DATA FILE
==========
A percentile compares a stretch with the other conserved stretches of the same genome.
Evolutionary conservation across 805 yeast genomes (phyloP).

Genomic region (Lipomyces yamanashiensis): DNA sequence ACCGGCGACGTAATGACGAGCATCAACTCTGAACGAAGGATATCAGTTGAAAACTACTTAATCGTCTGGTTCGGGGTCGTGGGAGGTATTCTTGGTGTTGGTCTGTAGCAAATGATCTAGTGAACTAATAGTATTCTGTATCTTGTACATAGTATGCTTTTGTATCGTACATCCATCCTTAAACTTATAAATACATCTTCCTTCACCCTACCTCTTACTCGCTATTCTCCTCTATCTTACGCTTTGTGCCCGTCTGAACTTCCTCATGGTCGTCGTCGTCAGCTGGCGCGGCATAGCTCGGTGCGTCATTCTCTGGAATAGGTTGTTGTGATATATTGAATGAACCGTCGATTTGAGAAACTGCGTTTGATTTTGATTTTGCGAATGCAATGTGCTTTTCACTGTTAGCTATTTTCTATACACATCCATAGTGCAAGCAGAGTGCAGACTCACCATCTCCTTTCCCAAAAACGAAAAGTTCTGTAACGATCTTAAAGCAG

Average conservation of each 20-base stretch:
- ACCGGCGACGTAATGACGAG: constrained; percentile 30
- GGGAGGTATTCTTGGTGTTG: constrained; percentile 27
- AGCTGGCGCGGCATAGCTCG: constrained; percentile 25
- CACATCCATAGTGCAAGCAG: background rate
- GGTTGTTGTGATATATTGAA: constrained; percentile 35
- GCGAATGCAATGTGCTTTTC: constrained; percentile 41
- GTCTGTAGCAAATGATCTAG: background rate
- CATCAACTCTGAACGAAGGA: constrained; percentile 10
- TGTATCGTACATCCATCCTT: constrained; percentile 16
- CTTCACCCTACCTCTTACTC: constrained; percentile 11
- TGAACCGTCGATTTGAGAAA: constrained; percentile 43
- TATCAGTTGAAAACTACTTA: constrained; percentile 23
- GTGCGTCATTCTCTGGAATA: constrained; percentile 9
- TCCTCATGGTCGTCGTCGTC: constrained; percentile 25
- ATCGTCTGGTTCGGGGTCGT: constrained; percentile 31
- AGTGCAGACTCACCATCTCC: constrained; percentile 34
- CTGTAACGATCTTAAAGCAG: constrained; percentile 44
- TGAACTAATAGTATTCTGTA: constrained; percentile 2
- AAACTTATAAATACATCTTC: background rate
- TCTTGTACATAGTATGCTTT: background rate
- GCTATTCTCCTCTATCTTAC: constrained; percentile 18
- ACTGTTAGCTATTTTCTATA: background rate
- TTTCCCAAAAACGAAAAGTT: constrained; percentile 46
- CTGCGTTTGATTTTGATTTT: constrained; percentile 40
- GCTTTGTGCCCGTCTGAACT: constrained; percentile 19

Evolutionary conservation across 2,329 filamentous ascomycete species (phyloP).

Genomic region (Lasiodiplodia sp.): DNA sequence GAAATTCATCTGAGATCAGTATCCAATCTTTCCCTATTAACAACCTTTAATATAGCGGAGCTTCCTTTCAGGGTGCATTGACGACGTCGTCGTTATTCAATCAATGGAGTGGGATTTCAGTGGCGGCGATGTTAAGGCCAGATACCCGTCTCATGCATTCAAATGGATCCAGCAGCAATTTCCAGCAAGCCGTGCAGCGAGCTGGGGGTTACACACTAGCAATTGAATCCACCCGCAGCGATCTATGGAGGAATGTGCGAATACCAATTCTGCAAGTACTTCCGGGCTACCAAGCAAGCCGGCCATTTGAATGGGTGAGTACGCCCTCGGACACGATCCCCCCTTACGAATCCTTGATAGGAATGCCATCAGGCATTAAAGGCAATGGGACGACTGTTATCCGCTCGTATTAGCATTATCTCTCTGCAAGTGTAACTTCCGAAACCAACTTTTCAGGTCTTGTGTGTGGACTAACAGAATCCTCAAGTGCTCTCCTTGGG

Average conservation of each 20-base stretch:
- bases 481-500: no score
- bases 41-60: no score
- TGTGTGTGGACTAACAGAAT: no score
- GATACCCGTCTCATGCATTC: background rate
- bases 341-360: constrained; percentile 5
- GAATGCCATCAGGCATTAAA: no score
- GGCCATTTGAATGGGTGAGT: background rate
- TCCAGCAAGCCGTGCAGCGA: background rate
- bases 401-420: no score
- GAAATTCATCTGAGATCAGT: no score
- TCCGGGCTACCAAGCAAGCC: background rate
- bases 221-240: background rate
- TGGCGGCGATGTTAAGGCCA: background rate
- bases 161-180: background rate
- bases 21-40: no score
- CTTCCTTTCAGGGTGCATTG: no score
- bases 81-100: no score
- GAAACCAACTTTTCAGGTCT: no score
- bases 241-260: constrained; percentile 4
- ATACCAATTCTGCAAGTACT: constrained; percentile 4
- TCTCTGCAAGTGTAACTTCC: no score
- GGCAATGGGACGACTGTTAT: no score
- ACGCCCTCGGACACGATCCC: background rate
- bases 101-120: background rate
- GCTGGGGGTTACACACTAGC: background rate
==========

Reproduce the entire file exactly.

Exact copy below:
A percentile compares a stretch with the other conserved stretches of the same genome.
Evolutionary conservation across 805 yeast genomes (phyloP).

Genomic region (Lipomyces yamanashiensis): DNA sequence ACCGGCGACGTAATGACGAGCATCAACTCTGAACGAAGGATATCAGTTGAAAACTACTTAATCGTCTGGTTCGGGGTCGTGGGAGGTATTCTTGGTGTTGGTCTGTAGCAAATGATCTAGTGAACTAATAGTATTCTGTATCTTGTACATAGTATGCTTTTGTATCGTACATCCATCCTTAAACTTATAAATACATCTTCCTTCACCCTACCTCTTACTCGCTATTCTCCTCTATCTTACGCTTTGTGCCCGTCTGAACTTCCTCATGGTCGTCGTCGTCAGCTGGCGCGGCATAGCTCGGTGCGTCATTCTCTGGAATAGGTTGTTGTGATATATTGAATGAACCGTCGATTTGAGAAACTGCGTTTGATTTTGATTTTGCGAATGCAATGTGCTTTTCACTGTTAGCTATTTTCTATACACATCCATAGTGCAAGCAGAGTGCAGACTCACCATCTCCTTTCCCAAAAACGAAAAGTTCTGTAACGATCTTAAAGCAG

Average conservation of each 20-base stretch:
- ACCGGCGACGTAATGACGAG: constrained; percentile 30
- GGGAGGTATTCTTGGTGTTG: constrained; percentile 27
- AGCTGGCGCGGCATAGCTCG: constrained; percentile 25
- CACATCCATAGTGCAAGCAG: background rate
- GGTTGTTGTGATATATTGAA: constrained; percentile 35
- GCGAATGCAATGTGCTTTTC: constrained; percentile 41
- GTCTGTAGCAAATGATCTAG: background rate
- CATCAACTCTGAACGAAGGA: constrained; percentile 10
- TGTATCGTACATCCATCCTT: constrained; percentile 16
- CTTCACCCTACCTCTTACTC: constrained; percentile 11
- TGAACCGTCGATTTGAGAAA: constrained; percentile 43
- TATCAGTTGAAAACTACTTA: constrained; percentile 23
- GTGCGTCATTCTCTGGAATA: constrained; percentile 9
- TCCTCATGGTCGTCGTCGTC: constrained; percentile 25
- ATCGTCTGGTTCGGGGTCGT: constrained; percentile 31
- AGTGCAGACTCACCATCTCC: constrained; percentile 34
- CTGTAACGATCTTAAAGCAG: constrained; percentile 44
- TGAACTAATAGTATTCTGTA: constrained; percentile 2
- AAACTTATAAATACATCTTC: background rate
- TCTTGTACATAGTATGCTTT: background rate
- GCTATTCTCCTCTATCTTAC: constrained; percentile 18
- ACTGTTAGCTATTTTCTATA: background rate
- TTTCCCAAAAACGAAAAGTT: constrained; percentile 46
- CTGCGTTTGATTTTGATTTT: constrained; percentile 40
- GCTTTGTGCCCGTCTGAACT: constrained; percentile 19

Evolutionary conservation across 2,329 filamentous ascomycete species (phyloP).

Genomic region (Lasiodiplodia sp.): DNA sequence GAAATTCATCTGAGATCAGTATCCAATCTTTCCCTATTAACAACCTTTAATATAGCGGAGCTTCCTTTCAGGGTGCATTGACGACGTCGTCGTTATTCAATCAATGGAGTGGGATTTCAGTGGCGGCGATGTTAAGGCCAGATACCCGTCTCATGCATTCAAATGGATCCAGCAGCAATTTCCAGCAAGCCGTGCAGCGAGCTGGGGGTTACACACTAGCAATTGAATCCACCCGCAGCGATCTATGGAGGAATGTGCGAATACCAATTCTGCAAGTACTTCCGGGCTACCAAGCAAGCCGGCCATTTGAATGGGTGAGTACGCCCTCGGACACGATCCCCCCTTACGAATCCTTGATAGGAATGCCATCAGGCATTAAAGGCAATGGGACGACTGTTATCCGCTCGTATTAGCATTATCTCTCTGCAAGTGTAACTTCCGAAACCAACTTTTCAGGTCTTGTGTGTGGACTAACAGAATCCTCAAGTGCTCTCCTTGGG

Average conservation of each 20-base stretch:
- bases 481-500: no score
- bases 41-60: no score
- TGTGTGTGGACTAACAGAAT: no score
- GATACCCGTCTCATGCATTC: background rate
- bases 341-360: constrained; percentile 5
- GAATGCCATCAGGCATTAAA: no score
- GGCCATTTGAATGGGTGAGT: background rate
- TCCAGCAAGCCGTGCAGCGA: background rate
- bases 401-420: no score
- GAAATTCATCTGAGATCAGT: no score
- TCCGGGCTACCAAGCAAGCC: background rate
- bases 221-240: background rate
- TGGCGGCGATGTTAAGGCCA: background rate
- bases 161-180: background rate
- bases 21-40: no score
- CTTCCTTTCAGGGTGCATTG: no score
- bases 81-100: no score
- GAAACCAACTTTTCAGGTCT: no score
- bases 241-260: constrained; percentile 4
- ATACCAATTCTGCAAGTACT: constrained; percentile 4
- TCTCTGCAAGTGTAACTTCC: no score
- GGCAATGGGACGACTGTTAT: no score
- ACGCCCTCGGACACGATCCC: background rate
- bases 101-120: background rate
- GCTGGGGGTTACACACTAGC: background rate